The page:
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For Immediate Release: Jan 20, 2000
Contact: Kirsten Stade (202) 265-7337

AIR FORCE WHISTLEBLOWER FILES SUIT

Fired After Raising Problems at Goldwater Range


Washington, DC.. The Air Force has fired the Natural & Cultural Resource Director at Luke Air Force Base (AFB) for helping prepare a complaint to the Inspector General concerning environmental problems on the Barry M. Goldwater Range (BMGR) in southwestern Arizona. Today, Bruce Eilerts, a 17 year federal civilian biologist filed a legal challenge to his termination under the Whistleblower Protection Act.

In mid-July, on behalf of current and former base employees, Public Employees for Environmental Responsibility (PEER) filed a formal complaint with the U.S. Air Force Office of Inspector General concerning misconduct by Luke AFB officers. In October, those same officers searched Eilerts's office and computer to find out who was behind the complaint. On the basis of a floppy disk and a fax cover sheet, Major Daniel Garcia initiated termination proceedings against Eilerts for "making malicious statements", "disrespect to a superior", "unauthorized release of information" and misuse of a government fax machine in sending documents to Washington. On November 23 Eilerts was fired

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"This is the most blatant case of retaliation I have ever seen," stated PEER Executive Director Jeff Ruch. "After Mr. Eilerts has been restored to his position, we will seek disciplinary action against the officers involved." PEER and local attorney Pamela Vining are representing Eilerts. The Eilerts suit is filed before the U.S. Merit Systems Protection Board which must schedule a full evidentiary hearing within 120 days.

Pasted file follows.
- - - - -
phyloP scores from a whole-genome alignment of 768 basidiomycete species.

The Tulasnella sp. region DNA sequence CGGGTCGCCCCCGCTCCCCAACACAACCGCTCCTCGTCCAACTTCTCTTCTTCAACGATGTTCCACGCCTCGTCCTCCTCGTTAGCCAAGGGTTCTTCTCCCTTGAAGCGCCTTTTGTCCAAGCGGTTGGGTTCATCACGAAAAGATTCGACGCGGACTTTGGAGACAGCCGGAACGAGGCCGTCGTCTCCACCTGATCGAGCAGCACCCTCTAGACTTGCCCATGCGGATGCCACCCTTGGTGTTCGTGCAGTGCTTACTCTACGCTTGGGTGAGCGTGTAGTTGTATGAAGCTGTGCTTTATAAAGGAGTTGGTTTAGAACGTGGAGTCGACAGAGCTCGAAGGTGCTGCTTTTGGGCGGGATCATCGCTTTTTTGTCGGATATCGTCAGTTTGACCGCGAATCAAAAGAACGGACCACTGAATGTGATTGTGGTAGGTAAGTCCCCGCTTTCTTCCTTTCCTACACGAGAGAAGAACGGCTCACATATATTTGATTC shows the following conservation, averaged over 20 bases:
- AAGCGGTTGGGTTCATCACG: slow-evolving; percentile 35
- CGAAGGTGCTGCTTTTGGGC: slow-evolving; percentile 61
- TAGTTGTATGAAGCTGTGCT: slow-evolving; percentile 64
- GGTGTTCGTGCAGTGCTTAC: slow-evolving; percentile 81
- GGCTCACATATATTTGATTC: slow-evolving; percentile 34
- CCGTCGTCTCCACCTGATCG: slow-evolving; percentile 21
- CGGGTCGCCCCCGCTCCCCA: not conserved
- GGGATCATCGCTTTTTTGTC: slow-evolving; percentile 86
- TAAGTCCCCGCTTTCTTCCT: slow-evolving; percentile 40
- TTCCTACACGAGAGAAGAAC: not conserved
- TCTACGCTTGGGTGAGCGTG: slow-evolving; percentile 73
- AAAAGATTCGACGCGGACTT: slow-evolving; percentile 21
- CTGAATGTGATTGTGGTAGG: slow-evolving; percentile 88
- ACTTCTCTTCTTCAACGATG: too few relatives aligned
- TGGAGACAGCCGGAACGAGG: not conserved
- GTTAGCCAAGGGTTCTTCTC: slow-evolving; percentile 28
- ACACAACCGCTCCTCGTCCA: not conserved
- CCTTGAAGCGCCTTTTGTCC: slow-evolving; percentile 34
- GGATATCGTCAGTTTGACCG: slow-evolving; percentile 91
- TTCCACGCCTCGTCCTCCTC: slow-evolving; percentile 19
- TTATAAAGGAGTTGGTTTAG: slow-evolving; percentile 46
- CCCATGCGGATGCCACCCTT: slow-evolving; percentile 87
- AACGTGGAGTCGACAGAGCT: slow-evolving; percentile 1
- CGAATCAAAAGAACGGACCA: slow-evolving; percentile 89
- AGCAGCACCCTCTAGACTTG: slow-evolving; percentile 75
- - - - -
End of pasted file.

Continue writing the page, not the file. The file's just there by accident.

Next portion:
In upholding Eilerts's termination, Lt. Colonel Bob Isaacson wrote, "Certain extra-governmental environmental activist organizations may hinder our mission by providing what we believe to be an inaccurate appraisal of our efforts." Isaacson also cited an earlier directive forbidding staff "conversations with interest groups" or contacts with the media.

"The problem at Luke is that certain officers will not let the civilian specialists do their job of managing the natural and cultural resources which by law they are supposed to protect consistent with the military mission," Pamela Vining added. "There is a mind set among certain officers at Luke that anything, even the dictates of law, that impedes the mission must be stamped out." Vining pointed to the comments of Colonel David White, the Commander of the Range Management Office and one of the defendants in the Eilerts complaint, who stated to the Wall Street Journal, "When you come out here and see this, your adrenaline starts pumping. You just want to drop some bombs."

"This case goes to the heart of the question of whether the military can be trusted with environmental stewardship responsibilities," Ruch concluded.